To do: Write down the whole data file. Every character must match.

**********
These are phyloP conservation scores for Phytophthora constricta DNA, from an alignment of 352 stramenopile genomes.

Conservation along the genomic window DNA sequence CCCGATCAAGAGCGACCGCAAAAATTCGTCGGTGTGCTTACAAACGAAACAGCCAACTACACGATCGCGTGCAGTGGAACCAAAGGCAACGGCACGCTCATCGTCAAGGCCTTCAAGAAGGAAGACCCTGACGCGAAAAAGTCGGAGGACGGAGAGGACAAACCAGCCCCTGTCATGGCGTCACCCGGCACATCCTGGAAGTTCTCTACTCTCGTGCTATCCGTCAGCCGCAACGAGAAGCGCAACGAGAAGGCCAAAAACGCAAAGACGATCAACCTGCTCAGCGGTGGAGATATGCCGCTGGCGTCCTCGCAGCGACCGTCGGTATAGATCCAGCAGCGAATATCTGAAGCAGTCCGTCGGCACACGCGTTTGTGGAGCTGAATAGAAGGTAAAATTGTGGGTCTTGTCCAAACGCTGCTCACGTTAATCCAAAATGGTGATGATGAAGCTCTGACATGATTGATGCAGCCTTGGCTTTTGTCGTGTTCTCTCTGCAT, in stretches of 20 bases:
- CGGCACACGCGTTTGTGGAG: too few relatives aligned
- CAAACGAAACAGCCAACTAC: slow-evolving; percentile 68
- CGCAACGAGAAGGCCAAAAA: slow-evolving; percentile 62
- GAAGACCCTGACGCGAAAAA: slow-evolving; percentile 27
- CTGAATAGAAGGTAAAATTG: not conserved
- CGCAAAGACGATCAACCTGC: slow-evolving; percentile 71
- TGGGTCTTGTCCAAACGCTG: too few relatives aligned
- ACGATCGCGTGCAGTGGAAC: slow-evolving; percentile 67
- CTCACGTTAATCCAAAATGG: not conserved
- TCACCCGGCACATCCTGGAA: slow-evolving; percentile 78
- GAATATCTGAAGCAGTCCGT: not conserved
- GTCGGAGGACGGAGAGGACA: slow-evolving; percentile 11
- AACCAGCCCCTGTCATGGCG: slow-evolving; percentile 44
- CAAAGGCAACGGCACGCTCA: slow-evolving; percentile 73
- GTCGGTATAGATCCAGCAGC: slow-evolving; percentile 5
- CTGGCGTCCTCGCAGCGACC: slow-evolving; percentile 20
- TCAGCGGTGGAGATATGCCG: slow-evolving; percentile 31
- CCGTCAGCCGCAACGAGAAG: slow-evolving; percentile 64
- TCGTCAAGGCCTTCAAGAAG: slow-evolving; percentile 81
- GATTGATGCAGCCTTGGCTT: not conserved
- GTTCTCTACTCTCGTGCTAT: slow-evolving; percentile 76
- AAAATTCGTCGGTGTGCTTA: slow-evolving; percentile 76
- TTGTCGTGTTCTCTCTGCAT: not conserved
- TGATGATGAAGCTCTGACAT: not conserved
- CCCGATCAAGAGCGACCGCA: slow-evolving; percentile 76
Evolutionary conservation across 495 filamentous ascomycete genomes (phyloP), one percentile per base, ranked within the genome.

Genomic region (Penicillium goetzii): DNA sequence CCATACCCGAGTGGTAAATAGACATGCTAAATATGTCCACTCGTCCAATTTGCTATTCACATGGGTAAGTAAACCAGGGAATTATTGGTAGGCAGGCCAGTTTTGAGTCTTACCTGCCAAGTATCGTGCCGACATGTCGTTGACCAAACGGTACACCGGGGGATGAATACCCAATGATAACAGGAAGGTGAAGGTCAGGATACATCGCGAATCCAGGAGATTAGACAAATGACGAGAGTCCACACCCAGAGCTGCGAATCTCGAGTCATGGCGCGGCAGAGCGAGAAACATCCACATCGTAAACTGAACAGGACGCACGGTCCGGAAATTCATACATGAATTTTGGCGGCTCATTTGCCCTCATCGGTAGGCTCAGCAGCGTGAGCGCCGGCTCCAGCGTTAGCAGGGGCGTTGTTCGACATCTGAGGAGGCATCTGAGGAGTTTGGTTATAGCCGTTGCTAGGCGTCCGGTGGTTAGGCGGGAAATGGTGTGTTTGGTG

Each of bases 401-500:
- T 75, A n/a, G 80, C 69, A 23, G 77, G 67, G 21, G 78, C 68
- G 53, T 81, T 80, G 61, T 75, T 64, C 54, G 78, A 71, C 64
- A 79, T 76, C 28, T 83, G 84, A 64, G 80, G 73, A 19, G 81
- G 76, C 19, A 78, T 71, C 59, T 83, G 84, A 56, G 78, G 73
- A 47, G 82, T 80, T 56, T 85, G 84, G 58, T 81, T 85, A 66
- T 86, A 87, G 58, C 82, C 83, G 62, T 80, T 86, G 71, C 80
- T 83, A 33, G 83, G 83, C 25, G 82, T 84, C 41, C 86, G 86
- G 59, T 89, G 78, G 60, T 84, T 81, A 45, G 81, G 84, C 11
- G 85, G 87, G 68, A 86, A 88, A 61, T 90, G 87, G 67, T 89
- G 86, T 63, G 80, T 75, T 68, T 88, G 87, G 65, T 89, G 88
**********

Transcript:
These are phyloP conservation scores for Phytophthora constricta DNA, from an alignment of 352 stramenopile genomes.

Conservation along the genomic window DNA sequence CCCGATCAAGAGCGACCGCAAAAATTCGTCGGTGTGCTTACAAACGAAACAGCCAACTACACGATCGCGTGCAGTGGAACCAAAGGCAACGGCACGCTCATCGTCAAGGCCTTCAAGAAGGAAGACCCTGACGCGAAAAAGTCGGAGGACGGAGAGGACAAACCAGCCCCTGTCATGGCGTCACCCGGCACATCCTGGAAGTTCTCTACTCTCGTGCTATCCGTCAGCCGCAACGAGAAGCGCAACGAGAAGGCCAAAAACGCAAAGACGATCAACCTGCTCAGCGGTGGAGATATGCCGCTGGCGTCCTCGCAGCGACCGTCGGTATAGATCCAGCAGCGAATATCTGAAGCAGTCCGTCGGCACACGCGTTTGTGGAGCTGAATAGAAGGTAAAATTGTGGGTCTTGTCCAAACGCTGCTCACGTTAATCCAAAATGGTGATGATGAAGCTCTGACATGATTGATGCAGCCTTGGCTTTTGTCGTGTTCTCTCTGCAT, in stretches of 20 bases:
- CGGCACACGCGTTTGTGGAG: too few relatives aligned
- CAAACGAAACAGCCAACTAC: slow-evolving; percentile 68
- CGCAACGAGAAGGCCAAAAA: slow-evolving; percentile 62
- GAAGACCCTGACGCGAAAAA: slow-evolving; percentile 27
- CTGAATAGAAGGTAAAATTG: not conserved
- CGCAAAGACGATCAACCTGC: slow-evolving; percentile 71
- TGGGTCTTGTCCAAACGCTG: too few relatives aligned
- ACGATCGCGTGCAGTGGAAC: slow-evolving; percentile 67
- CTCACGTTAATCCAAAATGG: not conserved
- TCACCCGGCACATCCTGGAA: slow-evolving; percentile 78
- GAATATCTGAAGCAGTCCGT: not conserved
- GTCGGAGGACGGAGAGGACA: slow-evolving; percentile 11
- AACCAGCCCCTGTCATGGCG: slow-evolving; percentile 44
- CAAAGGCAACGGCACGCTCA: slow-evolving; percentile 73
- GTCGGTATAGATCCAGCAGC: slow-evolving; percentile 5
- CTGGCGTCCTCGCAGCGACC: slow-evolving; percentile 20
- TCAGCGGTGGAGATATGCCG: slow-evolving; percentile 31
- CCGTCAGCCGCAACGAGAAG: slow-evolving; percentile 64
- TCGTCAAGGCCTTCAAGAAG: slow-evolving; percentile 81
- GATTGATGCAGCCTTGGCTT: not conserved
- GTTCTCTACTCTCGTGCTAT: slow-evolving; percentile 76
- AAAATTCGTCGGTGTGCTTA: slow-evolving; percentile 76
- TTGTCGTGTTCTCTCTGCAT: not conserved
- TGATGATGAAGCTCTGACAT: not conserved
- CCCGATCAAGAGCGACCGCA: slow-evolving; percentile 76
Evolutionary conservation across 495 filamentous ascomycete genomes (phyloP), one percentile per base, ranked within the genome.

Genomic region (Penicillium goetzii): DNA sequence CCATACCCGAGTGGTAAATAGACATGCTAAATATGTCCACTCGTCCAATTTGCTATTCACATGGGTAAGTAAACCAGGGAATTATTGGTAGGCAGGCCAGTTTTGAGTCTTACCTGCCAAGTATCGTGCCGACATGTCGTTGACCAAACGGTACACCGGGGGATGAATACCCAATGATAACAGGAAGGTGAAGGTCAGGATACATCGCGAATCCAGGAGATTAGACAAATGACGAGAGTCCACACCCAGAGCTGCGAATCTCGAGTCATGGCGCGGCAGAGCGAGAAACATCCACATCGTAAACTGAACAGGACGCACGGTCCGGAAATTCATACATGAATTTTGGCGGCTCATTTGCCCTCATCGGTAGGCTCAGCAGCGTGAGCGCCGGCTCCAGCGTTAGCAGGGGCGTTGTTCGACATCTGAGGAGGCATCTGAGGAGTTTGGTTATAGCCGTTGCTAGGCGTCCGGTGGTTAGGCGGGAAATGGTGTGTTTGGTG

Each of bases 401-500:
- T 75, A n/a, G 80, C 69, A 23, G 77, G 67, G 21, G 78, C 68
- G 53, T 81, T 80, G 61, T 75, T 64, C 54, G 78, A 71, C 64
- A 79, T 76, C 28, T 83, G 84, A 64, G 80, G 73, A 19, G 81
- G 76, C 19, A 78, T 71, C 59, T 83, G 84, A 56, G 78, G 73
- A 47, G 82, T 80, T 56, T 85, G 84, G 58, T 81, T 85, A 66
- T 86, A 87, G 58, C 82, C 83, G 62, T 80, T 86, G 71, C 80
- T 83, A 33, G 83, G 83, C 25, G 82, T 84, C 41, C 86, G 86
- G 59, T 89, G 78, G 60, T 84, T 81, A 45, G 81, G 84, C 11
- G 85, G 87, G 68, A 86, A 88, A 61, T 90, G 87, G 67, T 89
- G 86, T 63, G 80, T 75, T 68, T 88, G 87, G 65, T 89, G 88